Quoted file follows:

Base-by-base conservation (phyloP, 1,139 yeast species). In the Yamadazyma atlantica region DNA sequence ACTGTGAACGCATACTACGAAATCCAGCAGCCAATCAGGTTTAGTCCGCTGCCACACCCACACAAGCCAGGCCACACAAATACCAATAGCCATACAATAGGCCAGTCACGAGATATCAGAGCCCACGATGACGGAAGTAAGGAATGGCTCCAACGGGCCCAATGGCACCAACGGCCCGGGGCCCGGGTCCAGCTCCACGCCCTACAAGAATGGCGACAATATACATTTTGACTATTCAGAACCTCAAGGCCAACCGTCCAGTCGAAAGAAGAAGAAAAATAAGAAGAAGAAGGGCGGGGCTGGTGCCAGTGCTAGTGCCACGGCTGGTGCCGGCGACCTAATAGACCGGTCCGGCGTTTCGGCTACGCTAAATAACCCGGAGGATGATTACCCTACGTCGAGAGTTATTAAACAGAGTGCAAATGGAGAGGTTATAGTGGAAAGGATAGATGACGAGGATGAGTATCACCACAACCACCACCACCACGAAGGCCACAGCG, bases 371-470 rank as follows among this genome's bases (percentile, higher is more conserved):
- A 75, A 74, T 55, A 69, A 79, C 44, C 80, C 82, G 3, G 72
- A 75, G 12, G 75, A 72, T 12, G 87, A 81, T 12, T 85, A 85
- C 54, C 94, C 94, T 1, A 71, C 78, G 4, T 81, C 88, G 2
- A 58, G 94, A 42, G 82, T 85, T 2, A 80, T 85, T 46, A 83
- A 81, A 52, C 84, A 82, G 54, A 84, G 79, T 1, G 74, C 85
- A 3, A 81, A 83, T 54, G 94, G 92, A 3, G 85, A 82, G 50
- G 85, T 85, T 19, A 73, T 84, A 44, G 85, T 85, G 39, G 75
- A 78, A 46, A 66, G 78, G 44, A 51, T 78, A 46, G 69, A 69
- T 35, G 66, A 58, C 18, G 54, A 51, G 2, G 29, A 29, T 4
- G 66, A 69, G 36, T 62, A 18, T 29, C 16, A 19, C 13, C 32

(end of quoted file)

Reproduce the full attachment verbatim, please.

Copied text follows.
Base-by-base conservation (phyloP, 1,139 yeast species). In the Yamadazyma atlantica region DNA sequence ACTGTGAACGCATACTACGAAATCCAGCAGCCAATCAGGTTTAGTCCGCTGCCACACCCACACAAGCCAGGCCACACAAATACCAATAGCCATACAATAGGCCAGTCACGAGATATCAGAGCCCACGATGACGGAAGTAAGGAATGGCTCCAACGGGCCCAATGGCACCAACGGCCCGGGGCCCGGGTCCAGCTCCACGCCCTACAAGAATGGCGACAATATACATTTTGACTATTCAGAACCTCAAGGCCAACCGTCCAGTCGAAAGAAGAAGAAAAATAAGAAGAAGAAGGGCGGGGCTGGTGCCAGTGCTAGTGCCACGGCTGGTGCCGGCGACCTAATAGACCGGTCCGGCGTTTCGGCTACGCTAAATAACCCGGAGGATGATTACCCTACGTCGAGAGTTATTAAACAGAGTGCAAATGGAGAGGTTATAGTGGAAAGGATAGATGACGAGGATGAGTATCACCACAACCACCACCACCACGAAGGCCACAGCG, bases 371-470 rank as follows among this genome's bases (percentile, higher is more conserved):
- A 75, A 74, T 55, A 69, A 79, C 44, C 80, C 82, G 3, G 72
- A 75, G 12, G 75, A 72, T 12, G 87, A 81, T 12, T 85, A 85
- C 54, C 94, C 94, T 1, A 71, C 78, G 4, T 81, C 88, G 2
- A 58, G 94, A 42, G 82, T 85, T 2, A 80, T 85, T 46, A 83
- A 81, A 52, C 84, A 82, G 54, A 84, G 79, T 1, G 74, C 85
- A 3, A 81, A 83, T 54, G 94, G 92, A 3, G 85, A 82, G 50
- G 85, T 85, T 19, A 73, T 84, A 44, G 85, T 85, G 39, G 75
- A 78, A 46, A 66, G 78, G 44, A 51, T 78, A 46, G 69, A 69
- T 35, G 66, A 58, C 18, G 54, A 51, G 2, G 29, A 29, T 4
- G 66, A 69, G 36, T 62, A 18, T 29, C 16, A 19, C 13, C 32